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All Over the Place

4.5 out of 5 stars 51 customer reviews

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Audio CD, October 25, 1990
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Editorial Reviews

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In 1984, the Bangles were just another club band from Los Angeles's Paisley Underground scene. Though their peers would disband after mere college radio success, the Bangles would parlay the Underground into superstardom. The curiosity factor then afforded to an all-girl band and their later recording of Prince's "Manic Monday" were certainly instrumental to their rise, but All Over the Place proves that the Bangles were nobody's contrivance. "Hero Takes a Fall," "James," and "Tell Me" showcase Vicki Peterson and Susanna Hoffs's knack for hooks; and covers of the Merry-Go-Round's "Live" and Katrina and the Waves' "Going Down to Liverpool" give props to their heroes. All Over the Place never approached the sales figures of the band's subsequent albums, but the Bangles would never make a finer record. --Bill Crandall

Track Listings

Disc: 1

  1. Hero Takes A Fall
  2. Live
  3. James
  4. All About You
  5. Dover Beach
  6. Tell Me
  7. Restless
  8. Going Down To Liverpool
  9. He's Got A Secret
  10. Silent Treatment
  11. More Than Meets The Eye


Product Details

  • Audio CD (October 25, 1990)
  • Number of Discs: 1
  • Label: Sony
  • ASIN: B0000025YO
  • Average Customer Review: 4.5 out of 5 stars  See all reviews (51 customer reviews)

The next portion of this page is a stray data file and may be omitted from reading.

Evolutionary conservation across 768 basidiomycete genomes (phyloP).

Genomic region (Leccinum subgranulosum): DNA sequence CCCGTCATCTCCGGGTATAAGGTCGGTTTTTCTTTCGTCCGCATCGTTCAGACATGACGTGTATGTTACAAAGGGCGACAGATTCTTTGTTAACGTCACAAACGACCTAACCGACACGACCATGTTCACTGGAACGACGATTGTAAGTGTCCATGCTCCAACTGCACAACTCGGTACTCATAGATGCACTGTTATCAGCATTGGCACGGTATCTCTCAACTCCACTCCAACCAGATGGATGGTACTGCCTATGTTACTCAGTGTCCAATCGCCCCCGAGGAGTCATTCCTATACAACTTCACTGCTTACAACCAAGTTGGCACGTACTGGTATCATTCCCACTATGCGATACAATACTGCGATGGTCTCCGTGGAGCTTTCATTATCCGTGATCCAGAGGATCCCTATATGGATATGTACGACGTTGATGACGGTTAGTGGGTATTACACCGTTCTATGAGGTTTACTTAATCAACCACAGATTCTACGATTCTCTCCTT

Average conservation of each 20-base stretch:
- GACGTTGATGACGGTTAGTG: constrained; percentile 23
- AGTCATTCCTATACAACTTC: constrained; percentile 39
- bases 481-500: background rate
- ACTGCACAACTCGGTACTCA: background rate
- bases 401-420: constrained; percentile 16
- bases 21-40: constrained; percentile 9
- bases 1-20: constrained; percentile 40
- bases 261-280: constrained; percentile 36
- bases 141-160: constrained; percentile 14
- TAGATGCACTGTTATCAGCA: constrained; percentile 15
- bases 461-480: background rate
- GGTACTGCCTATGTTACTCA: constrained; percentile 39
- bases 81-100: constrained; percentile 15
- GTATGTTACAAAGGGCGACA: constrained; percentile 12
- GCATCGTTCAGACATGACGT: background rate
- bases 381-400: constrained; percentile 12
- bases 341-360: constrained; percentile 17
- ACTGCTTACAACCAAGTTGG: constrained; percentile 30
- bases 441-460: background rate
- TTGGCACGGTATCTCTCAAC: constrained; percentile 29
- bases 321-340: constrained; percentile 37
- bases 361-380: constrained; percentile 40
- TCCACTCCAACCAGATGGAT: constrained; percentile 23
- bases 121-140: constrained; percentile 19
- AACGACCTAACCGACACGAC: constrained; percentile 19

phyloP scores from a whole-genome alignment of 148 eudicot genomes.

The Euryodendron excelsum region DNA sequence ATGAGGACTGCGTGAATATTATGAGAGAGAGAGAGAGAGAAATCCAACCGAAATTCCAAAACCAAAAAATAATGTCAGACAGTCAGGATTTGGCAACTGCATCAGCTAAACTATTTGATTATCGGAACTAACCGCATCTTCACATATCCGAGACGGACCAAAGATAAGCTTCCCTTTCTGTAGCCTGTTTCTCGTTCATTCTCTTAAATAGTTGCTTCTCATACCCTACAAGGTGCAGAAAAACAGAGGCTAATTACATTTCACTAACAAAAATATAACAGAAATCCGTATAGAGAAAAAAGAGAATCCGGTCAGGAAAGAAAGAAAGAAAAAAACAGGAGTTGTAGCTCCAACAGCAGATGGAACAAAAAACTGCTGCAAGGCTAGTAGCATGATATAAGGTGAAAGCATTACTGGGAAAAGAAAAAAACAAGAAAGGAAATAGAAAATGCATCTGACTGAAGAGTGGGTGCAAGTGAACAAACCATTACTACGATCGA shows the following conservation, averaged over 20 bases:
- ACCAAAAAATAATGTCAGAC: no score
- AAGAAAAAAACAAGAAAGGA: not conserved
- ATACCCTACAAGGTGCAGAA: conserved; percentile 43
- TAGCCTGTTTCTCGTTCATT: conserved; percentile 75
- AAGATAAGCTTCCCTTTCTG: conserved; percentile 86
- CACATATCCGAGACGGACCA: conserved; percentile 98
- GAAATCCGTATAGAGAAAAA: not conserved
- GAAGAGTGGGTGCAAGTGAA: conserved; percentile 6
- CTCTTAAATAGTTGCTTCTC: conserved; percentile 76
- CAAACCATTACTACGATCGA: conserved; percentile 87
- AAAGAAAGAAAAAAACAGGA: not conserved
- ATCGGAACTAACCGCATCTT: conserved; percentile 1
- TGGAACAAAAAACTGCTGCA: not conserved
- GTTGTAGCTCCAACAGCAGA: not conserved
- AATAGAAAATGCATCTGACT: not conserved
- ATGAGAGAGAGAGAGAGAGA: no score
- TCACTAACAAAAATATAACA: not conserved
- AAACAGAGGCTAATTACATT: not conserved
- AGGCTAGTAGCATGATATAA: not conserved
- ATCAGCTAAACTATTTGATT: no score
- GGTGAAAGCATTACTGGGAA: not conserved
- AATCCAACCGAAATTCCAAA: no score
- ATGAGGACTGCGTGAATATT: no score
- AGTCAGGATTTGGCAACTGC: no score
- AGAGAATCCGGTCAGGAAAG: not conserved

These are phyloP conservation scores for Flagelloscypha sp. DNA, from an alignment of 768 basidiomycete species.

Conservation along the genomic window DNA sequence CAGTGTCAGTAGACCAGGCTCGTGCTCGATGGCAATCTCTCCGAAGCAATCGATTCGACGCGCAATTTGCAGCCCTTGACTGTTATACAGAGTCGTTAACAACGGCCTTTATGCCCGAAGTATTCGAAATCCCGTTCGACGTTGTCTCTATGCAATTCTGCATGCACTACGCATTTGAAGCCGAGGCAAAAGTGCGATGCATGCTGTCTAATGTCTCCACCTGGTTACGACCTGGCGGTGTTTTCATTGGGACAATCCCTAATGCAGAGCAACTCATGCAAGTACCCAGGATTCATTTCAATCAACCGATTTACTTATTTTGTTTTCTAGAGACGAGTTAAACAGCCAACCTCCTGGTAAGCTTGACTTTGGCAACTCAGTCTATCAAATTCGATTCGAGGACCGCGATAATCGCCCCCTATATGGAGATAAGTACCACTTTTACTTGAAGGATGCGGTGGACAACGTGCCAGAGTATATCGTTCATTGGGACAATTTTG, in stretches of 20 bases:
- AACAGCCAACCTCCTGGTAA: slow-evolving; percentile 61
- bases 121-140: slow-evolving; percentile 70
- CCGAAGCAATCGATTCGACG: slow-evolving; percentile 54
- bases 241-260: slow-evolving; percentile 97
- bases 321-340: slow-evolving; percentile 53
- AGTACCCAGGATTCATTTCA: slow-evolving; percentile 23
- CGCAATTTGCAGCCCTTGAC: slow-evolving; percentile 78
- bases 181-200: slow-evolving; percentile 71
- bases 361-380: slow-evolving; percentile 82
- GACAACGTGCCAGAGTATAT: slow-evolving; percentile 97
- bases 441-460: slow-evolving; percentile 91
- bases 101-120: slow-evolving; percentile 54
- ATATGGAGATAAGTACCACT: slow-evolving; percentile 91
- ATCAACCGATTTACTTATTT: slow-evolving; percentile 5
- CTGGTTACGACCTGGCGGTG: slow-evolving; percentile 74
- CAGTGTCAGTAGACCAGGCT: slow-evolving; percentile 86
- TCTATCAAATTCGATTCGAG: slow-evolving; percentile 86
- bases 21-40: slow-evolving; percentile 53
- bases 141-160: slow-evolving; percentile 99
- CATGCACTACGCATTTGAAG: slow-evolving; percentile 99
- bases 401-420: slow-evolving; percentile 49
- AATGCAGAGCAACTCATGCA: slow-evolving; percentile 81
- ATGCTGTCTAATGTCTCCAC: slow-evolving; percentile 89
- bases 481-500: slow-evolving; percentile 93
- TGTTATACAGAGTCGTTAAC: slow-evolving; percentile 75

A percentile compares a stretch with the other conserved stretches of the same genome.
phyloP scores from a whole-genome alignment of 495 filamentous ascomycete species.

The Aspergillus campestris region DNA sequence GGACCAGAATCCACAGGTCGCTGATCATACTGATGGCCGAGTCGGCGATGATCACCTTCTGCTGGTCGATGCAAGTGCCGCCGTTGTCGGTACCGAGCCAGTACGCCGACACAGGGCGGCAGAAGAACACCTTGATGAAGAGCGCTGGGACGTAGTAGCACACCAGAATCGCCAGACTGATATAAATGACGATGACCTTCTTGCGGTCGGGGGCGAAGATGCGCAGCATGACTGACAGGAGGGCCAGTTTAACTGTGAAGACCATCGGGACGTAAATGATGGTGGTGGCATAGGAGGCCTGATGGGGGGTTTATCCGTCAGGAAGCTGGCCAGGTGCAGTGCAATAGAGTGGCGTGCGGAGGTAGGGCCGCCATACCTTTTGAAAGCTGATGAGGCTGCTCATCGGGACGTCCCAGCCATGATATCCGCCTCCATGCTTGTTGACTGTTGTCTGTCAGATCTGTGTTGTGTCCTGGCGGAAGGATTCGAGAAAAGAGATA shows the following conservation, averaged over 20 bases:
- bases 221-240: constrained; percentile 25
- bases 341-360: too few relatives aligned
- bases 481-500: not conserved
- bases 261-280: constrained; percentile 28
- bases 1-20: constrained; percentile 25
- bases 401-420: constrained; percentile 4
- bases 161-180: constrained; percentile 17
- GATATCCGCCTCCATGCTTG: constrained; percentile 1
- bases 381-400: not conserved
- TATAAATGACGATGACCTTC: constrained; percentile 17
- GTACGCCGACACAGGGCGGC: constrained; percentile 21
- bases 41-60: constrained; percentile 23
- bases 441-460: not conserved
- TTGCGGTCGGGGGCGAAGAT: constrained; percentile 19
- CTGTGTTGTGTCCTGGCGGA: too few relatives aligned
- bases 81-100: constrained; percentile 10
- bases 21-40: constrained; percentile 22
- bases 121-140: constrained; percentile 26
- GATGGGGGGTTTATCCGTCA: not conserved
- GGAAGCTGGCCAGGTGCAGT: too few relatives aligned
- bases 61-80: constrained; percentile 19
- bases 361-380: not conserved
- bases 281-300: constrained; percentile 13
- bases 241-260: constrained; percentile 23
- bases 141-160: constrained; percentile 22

• Amazon Best Sellers Rank: #325,405 in Music (See Top 100 in Music)

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Customer Reviews

Top Customer Reviews

Format: Audio CD
Before their breakup in the late 80s, the Bangles released 3 albums. "All Over the Place" was the debut album of "The Bangles". This represents the pre-"Manic Monday" work by the Bangles. "All Over the Place" didn't have any Top 40 hits. In fact, this album is overshadowed by the hugely commercial "Different Light" and "Everything" albums, however this album should not be overlooked. This album represents as solid a debut album as anything and greatly benefits from the lack of commercialism on it. These tracks have some very nice lyrics and are complimented with superb instrumentation.
The Bangles aren't a band that just sings. The four female members each play an integral part to the music of the album. All four members do vocals and three members (Debbi Peterson, Vicki Peterson, Susanna Hoffs) actually do lead vocals (Michael Steele does background vocals). The members also play their own instruments: Hoffs and Vicki Peterson play guitars, Michael Steele plays Bass, and Debbi Peterson is the drummer. All songs except the Katrina and the Waves "Going Down to Liverpool" were written by the members of the band. While there is a perception that Susanna Hoffs is the lead vocalist, this really isn't the case on "All Over the Place". Vicki and Debbi do an outstanding job at lead vocals as well. Susanna is the lead vocalist on 4 tracks ("Hero Takes A Fall", "James", "Dover Beach", "He's Got a Secret"), Vicki is the lead vocalist on "All About You", "Restless", "Silent Treatment", Susanna and Vicki share leads on ("Tell Me") while Debbi and Vicki share lead vocals on "More Than Meets the Eye".
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Comment 26 people found this helpful. Was this review helpful to you? Yes No Sending feedback...
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By A Customer on November 10, 1999
Format: Audio CD